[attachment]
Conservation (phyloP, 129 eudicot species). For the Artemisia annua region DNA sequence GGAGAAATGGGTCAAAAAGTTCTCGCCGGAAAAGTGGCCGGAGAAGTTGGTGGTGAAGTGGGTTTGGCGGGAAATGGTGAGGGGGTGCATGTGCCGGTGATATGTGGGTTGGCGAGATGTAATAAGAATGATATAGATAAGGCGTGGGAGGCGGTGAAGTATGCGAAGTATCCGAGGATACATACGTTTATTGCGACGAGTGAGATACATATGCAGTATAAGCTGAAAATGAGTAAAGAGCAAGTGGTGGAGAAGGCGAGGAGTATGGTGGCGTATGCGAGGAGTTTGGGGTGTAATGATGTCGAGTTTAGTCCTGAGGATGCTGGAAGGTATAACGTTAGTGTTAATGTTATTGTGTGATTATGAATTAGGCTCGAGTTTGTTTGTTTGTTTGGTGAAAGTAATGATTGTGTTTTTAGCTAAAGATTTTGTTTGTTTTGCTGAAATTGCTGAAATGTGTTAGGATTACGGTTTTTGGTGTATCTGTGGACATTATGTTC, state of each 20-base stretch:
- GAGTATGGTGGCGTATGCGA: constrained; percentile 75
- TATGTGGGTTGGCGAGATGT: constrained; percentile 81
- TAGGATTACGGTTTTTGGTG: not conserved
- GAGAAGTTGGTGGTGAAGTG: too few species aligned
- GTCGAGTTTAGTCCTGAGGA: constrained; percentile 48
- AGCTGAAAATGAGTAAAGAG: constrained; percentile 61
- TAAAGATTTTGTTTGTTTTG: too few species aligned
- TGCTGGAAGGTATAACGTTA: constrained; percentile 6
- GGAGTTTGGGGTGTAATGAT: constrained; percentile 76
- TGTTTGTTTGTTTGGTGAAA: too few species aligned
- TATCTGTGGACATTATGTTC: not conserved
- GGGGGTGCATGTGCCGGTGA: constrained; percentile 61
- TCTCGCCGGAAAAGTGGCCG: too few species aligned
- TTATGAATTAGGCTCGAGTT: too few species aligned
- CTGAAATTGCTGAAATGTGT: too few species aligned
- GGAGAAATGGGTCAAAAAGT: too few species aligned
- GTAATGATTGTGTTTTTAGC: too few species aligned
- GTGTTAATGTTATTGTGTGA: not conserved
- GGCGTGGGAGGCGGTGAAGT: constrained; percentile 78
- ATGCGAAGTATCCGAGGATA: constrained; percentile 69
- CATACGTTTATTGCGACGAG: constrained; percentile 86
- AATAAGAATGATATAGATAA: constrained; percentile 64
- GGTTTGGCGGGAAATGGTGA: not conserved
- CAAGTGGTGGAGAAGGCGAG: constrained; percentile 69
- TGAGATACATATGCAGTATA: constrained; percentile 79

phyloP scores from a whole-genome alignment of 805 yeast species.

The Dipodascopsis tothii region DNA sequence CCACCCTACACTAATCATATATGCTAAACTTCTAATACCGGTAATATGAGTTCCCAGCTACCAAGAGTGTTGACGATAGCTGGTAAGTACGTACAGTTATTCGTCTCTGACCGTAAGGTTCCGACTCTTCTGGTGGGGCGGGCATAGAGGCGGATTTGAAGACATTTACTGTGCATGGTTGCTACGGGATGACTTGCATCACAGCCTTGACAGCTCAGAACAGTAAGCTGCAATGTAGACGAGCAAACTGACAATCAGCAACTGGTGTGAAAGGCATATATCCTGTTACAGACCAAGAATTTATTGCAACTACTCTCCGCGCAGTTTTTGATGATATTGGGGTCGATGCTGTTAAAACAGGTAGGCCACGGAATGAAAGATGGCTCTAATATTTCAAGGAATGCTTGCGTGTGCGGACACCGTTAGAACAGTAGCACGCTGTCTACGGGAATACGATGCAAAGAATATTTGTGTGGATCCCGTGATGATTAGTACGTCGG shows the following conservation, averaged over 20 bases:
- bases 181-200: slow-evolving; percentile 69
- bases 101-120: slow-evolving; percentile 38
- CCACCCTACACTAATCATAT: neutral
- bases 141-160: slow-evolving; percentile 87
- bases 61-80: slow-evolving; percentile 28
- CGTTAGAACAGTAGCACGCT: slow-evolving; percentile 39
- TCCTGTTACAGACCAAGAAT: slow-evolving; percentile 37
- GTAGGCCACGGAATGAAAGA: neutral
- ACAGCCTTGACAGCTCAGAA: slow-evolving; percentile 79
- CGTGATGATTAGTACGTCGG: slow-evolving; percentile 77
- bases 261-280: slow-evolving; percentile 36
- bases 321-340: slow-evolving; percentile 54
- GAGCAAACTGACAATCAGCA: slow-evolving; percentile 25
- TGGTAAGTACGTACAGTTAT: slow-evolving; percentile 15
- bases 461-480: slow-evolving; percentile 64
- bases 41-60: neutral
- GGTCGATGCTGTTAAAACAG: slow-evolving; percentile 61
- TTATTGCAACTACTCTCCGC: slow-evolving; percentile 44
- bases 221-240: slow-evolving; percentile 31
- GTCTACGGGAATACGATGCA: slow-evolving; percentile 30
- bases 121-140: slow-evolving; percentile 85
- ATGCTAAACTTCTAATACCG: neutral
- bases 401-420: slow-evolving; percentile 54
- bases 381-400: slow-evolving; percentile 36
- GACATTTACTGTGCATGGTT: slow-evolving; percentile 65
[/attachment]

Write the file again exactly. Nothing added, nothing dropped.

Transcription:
Conservation (phyloP, 129 eudicot species). For the Artemisia annua region DNA sequence GGAGAAATGGGTCAAAAAGTTCTCGCCGGAAAAGTGGCCGGAGAAGTTGGTGGTGAAGTGGGTTTGGCGGGAAATGGTGAGGGGGTGCATGTGCCGGTGATATGTGGGTTGGCGAGATGTAATAAGAATGATATAGATAAGGCGTGGGAGGCGGTGAAGTATGCGAAGTATCCGAGGATACATACGTTTATTGCGACGAGTGAGATACATATGCAGTATAAGCTGAAAATGAGTAAAGAGCAAGTGGTGGAGAAGGCGAGGAGTATGGTGGCGTATGCGAGGAGTTTGGGGTGTAATGATGTCGAGTTTAGTCCTGAGGATGCTGGAAGGTATAACGTTAGTGTTAATGTTATTGTGTGATTATGAATTAGGCTCGAGTTTGTTTGTTTGTTTGGTGAAAGTAATGATTGTGTTTTTAGCTAAAGATTTTGTTTGTTTTGCTGAAATTGCTGAAATGTGTTAGGATTACGGTTTTTGGTGTATCTGTGGACATTATGTTC, state of each 20-base stretch:
- GAGTATGGTGGCGTATGCGA: constrained; percentile 75
- TATGTGGGTTGGCGAGATGT: constrained; percentile 81
- TAGGATTACGGTTTTTGGTG: not conserved
- GAGAAGTTGGTGGTGAAGTG: too few species aligned
- GTCGAGTTTAGTCCTGAGGA: constrained; percentile 48
- AGCTGAAAATGAGTAAAGAG: constrained; percentile 61
- TAAAGATTTTGTTTGTTTTG: too few species aligned
- TGCTGGAAGGTATAACGTTA: constrained; percentile 6
- GGAGTTTGGGGTGTAATGAT: constrained; percentile 76
- TGTTTGTTTGTTTGGTGAAA: too few species aligned
- TATCTGTGGACATTATGTTC: not conserved
- GGGGGTGCATGTGCCGGTGA: constrained; percentile 61
- TCTCGCCGGAAAAGTGGCCG: too few species aligned
- TTATGAATTAGGCTCGAGTT: too few species aligned
- CTGAAATTGCTGAAATGTGT: too few species aligned
- GGAGAAATGGGTCAAAAAGT: too few species aligned
- GTAATGATTGTGTTTTTAGC: too few species aligned
- GTGTTAATGTTATTGTGTGA: not conserved
- GGCGTGGGAGGCGGTGAAGT: constrained; percentile 78
- ATGCGAAGTATCCGAGGATA: constrained; percentile 69
- CATACGTTTATTGCGACGAG: constrained; percentile 86
- AATAAGAATGATATAGATAA: constrained; percentile 64
- GGTTTGGCGGGAAATGGTGA: not conserved
- CAAGTGGTGGAGAAGGCGAG: constrained; percentile 69
- TGAGATACATATGCAGTATA: constrained; percentile 79

phyloP scores from a whole-genome alignment of 805 yeast species.

The Dipodascopsis tothii region DNA sequence CCACCCTACACTAATCATATATGCTAAACTTCTAATACCGGTAATATGAGTTCCCAGCTACCAAGAGTGTTGACGATAGCTGGTAAGTACGTACAGTTATTCGTCTCTGACCGTAAGGTTCCGACTCTTCTGGTGGGGCGGGCATAGAGGCGGATTTGAAGACATTTACTGTGCATGGTTGCTACGGGATGACTTGCATCACAGCCTTGACAGCTCAGAACAGTAAGCTGCAATGTAGACGAGCAAACTGACAATCAGCAACTGGTGTGAAAGGCATATATCCTGTTACAGACCAAGAATTTATTGCAACTACTCTCCGCGCAGTTTTTGATGATATTGGGGTCGATGCTGTTAAAACAGGTAGGCCACGGAATGAAAGATGGCTCTAATATTTCAAGGAATGCTTGCGTGTGCGGACACCGTTAGAACAGTAGCACGCTGTCTACGGGAATACGATGCAAAGAATATTTGTGTGGATCCCGTGATGATTAGTACGTCGG shows the following conservation, averaged over 20 bases:
- bases 181-200: slow-evolving; percentile 69
- bases 101-120: slow-evolving; percentile 38
- CCACCCTACACTAATCATAT: neutral
- bases 141-160: slow-evolving; percentile 87
- bases 61-80: slow-evolving; percentile 28
- CGTTAGAACAGTAGCACGCT: slow-evolving; percentile 39
- TCCTGTTACAGACCAAGAAT: slow-evolving; percentile 37
- GTAGGCCACGGAATGAAAGA: neutral
- ACAGCCTTGACAGCTCAGAA: slow-evolving; percentile 79
- CGTGATGATTAGTACGTCGG: slow-evolving; percentile 77
- bases 261-280: slow-evolving; percentile 36
- bases 321-340: slow-evolving; percentile 54
- GAGCAAACTGACAATCAGCA: slow-evolving; percentile 25
- TGGTAAGTACGTACAGTTAT: slow-evolving; percentile 15
- bases 461-480: slow-evolving; percentile 64
- bases 41-60: neutral
- GGTCGATGCTGTTAAAACAG: slow-evolving; percentile 61
- TTATTGCAACTACTCTCCGC: slow-evolving; percentile 44
- bases 221-240: slow-evolving; percentile 31
- GTCTACGGGAATACGATGCA: slow-evolving; percentile 30
- bases 121-140: slow-evolving; percentile 85
- ATGCTAAACTTCTAATACCG: neutral
- bases 401-420: slow-evolving; percentile 54
- bases 381-400: slow-evolving; percentile 36
- GACATTTACTGTGCATGGTT: slow-evolving; percentile 65